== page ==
Archeology

What is archeology?

Archeology is the study of humans in the past. Archeologists use the objects, or artifacts, historic and prehistoric people left behind to understand how they lived and interacted with one another. Some archeologists study people who lived thousands of years ago, and others study those who lived in the recent past. Sometimes, the way the past has shaped the present is obvious. Large stone and brick buildings, crumbling foundations, and poor rock piles around the Keweenaw are some of the physical evidence left behind by the copper mining industry in Michigan. However, there is always more to the story than meets the eye! Archeologists use history, chemistry, geology, art, and many other fields to interpret the past.
 
A Western Federation of Miners pin
What is industrial archeology?

Industrial archeology is the study of the people, equipment, and buildings that were once used in industry. At Keweenaw National Historical Park, we preserve and interpret the history of the copper mining industry in Michigan through rehabilitating and restoring historic landscapes and buildings, and also with the help of artifacts like the Western Federation of Miners pin. In addition to copper mining, logging, agriculture, shipping, and smaller commercial enterprises, like brewing, were important in shaping the landscapes and communities we see today.
 
Leave what you find

An artifact is any historic object that was modified by a person or cultural practice. Seeds, bone, metal, wood, stone, dolls, photographs, and even shoes can be artifacts! For this reason, even the small pieces of pottery, copper, and other metal you see when walking around the industrial core of Keweenaw National Historical Park are artifacts, and should be left in place. While it is tempting to pick up or even collect artifacts it is important to leave them where you find them. Once an artifact is removed from its original location, it is very difficult to learn anything beyond what the physical object can tell us. It is very important not to collect artifacts and take them home because then others will not be able to enjoy and learn from them. Artifacts are evidence of past activity, and professional archeologists are like crime scene investigators. Just as you wouldn’t tamper with a crime scene, so that police can learn as much as they can to solve the crime, you shouldn’t tamper with archeological artifacts. Leaving items in place helps archeologists to learn as much as they can about the object, and the people that used it.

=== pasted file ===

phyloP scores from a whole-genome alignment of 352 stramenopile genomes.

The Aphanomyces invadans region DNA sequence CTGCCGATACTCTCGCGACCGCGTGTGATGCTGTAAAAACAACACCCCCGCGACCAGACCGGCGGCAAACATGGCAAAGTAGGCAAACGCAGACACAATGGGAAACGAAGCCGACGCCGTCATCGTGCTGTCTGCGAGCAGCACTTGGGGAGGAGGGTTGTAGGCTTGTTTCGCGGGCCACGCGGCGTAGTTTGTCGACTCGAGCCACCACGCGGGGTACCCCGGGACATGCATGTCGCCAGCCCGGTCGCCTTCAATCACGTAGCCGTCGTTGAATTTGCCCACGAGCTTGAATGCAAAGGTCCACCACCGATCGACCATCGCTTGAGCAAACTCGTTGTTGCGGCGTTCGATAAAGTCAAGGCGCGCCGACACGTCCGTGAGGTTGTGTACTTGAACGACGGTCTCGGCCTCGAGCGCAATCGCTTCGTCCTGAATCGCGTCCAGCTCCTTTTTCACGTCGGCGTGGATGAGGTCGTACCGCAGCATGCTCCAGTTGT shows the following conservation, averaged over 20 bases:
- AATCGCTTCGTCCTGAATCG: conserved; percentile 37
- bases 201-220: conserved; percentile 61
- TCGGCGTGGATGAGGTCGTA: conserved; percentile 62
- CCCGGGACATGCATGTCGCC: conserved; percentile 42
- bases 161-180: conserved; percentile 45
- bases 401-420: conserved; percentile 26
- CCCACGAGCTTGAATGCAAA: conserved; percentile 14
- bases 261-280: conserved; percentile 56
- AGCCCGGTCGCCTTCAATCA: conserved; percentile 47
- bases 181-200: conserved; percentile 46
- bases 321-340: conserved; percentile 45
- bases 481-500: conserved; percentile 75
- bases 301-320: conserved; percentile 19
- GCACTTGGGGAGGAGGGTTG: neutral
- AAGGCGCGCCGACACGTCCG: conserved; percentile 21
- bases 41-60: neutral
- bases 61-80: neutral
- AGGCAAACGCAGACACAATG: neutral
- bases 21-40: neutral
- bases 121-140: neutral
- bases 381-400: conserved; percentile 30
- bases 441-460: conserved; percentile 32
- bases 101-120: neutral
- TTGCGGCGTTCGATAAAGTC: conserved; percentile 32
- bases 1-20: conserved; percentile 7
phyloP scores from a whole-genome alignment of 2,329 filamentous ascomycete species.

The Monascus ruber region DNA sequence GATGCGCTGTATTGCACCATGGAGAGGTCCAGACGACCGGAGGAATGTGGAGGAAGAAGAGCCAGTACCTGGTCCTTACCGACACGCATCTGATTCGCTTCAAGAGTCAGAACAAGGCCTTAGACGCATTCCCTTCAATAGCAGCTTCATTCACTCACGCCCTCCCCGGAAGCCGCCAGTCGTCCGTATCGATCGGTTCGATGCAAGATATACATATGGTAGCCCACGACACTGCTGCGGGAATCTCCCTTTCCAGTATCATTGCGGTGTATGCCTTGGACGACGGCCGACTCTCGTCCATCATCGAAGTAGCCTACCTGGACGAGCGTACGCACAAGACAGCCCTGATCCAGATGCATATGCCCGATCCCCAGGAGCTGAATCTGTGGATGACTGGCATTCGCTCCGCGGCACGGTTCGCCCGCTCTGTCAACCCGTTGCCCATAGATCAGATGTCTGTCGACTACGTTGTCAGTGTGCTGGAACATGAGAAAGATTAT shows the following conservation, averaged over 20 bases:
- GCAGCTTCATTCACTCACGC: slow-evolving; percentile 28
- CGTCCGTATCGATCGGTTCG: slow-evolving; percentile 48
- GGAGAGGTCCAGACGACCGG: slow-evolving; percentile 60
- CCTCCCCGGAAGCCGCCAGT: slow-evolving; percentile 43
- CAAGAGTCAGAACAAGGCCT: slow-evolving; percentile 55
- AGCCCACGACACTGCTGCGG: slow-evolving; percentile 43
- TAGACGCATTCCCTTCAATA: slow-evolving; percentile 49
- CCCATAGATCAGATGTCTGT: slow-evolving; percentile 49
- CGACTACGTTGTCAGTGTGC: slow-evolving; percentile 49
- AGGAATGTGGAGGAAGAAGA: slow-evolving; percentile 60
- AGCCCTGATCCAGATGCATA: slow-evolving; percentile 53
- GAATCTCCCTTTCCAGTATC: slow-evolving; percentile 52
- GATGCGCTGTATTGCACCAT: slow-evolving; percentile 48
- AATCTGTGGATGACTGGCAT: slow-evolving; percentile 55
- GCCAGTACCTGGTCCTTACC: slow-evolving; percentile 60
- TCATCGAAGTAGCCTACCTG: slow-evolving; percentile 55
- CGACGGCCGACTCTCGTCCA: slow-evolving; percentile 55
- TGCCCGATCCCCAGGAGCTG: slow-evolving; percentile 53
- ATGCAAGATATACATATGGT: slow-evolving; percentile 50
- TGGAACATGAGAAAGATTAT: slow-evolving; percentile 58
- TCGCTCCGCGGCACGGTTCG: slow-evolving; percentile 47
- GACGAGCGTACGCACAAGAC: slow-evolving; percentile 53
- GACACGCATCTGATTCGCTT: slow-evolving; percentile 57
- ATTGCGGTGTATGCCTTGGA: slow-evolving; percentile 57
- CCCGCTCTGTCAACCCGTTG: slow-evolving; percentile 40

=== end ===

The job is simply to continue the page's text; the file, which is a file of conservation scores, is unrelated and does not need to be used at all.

Archeology at Keweenaw National Historical Park

Copper was first mined in the Keweenaw 7,000 years ago by Native peoples living in the Great Lakes region. They left behind tools used to mine the copper, like hammerstones, as well as the mines themselves. These objects and places are important to archeology, and are used by professional archeologists to learn about the past and share their knowledge with everyone.
Thousands of years after copper was first mined in the Keweenaw, Europeans attempted to profit from the large deposits of native copper. They were unsuccessful at first, but by the 1840s the copper mining industry on the Keweenaw Peninsula was picking up. The last of these copper mines closed in1996 . Evidence of the more recent, industrial copper mining industry can be seen all over the Peninsula. Remember, you don’t have to be an archeologist to appreciate archeology and artifacts! Visitors and researchers at the park are able to experience the copper mining story by visiting buildings and poor rock piles, looking at photographs and written records, and by walking around the same spaces that people in the past did. They provide a unique sense of place and identity for the people who live in the Keweenaw.
Archeologists have conducted several projects within the park to learn about the history of the C&H and Quincy mining companies. More projects will be underway in the coming years. The park’s museum staff works hard to preserve many of the artifacts that have been recovered during these projects, artifacts that teach us about the copper mining communities in the Keweenaw’s past. The National Park Service’s mission is to preserve the natural and cultural resources of the national park system “for the enjoyment, education, and inspiration of this and future generations.”

Check out some artifacts in our museum collections.
Learn about the Midwest Archeological Center.

Contact the Park

Mailing Address:

25970 Red Jacket Road
Calumet, MI 49913

Phone:

(906) 337-3168

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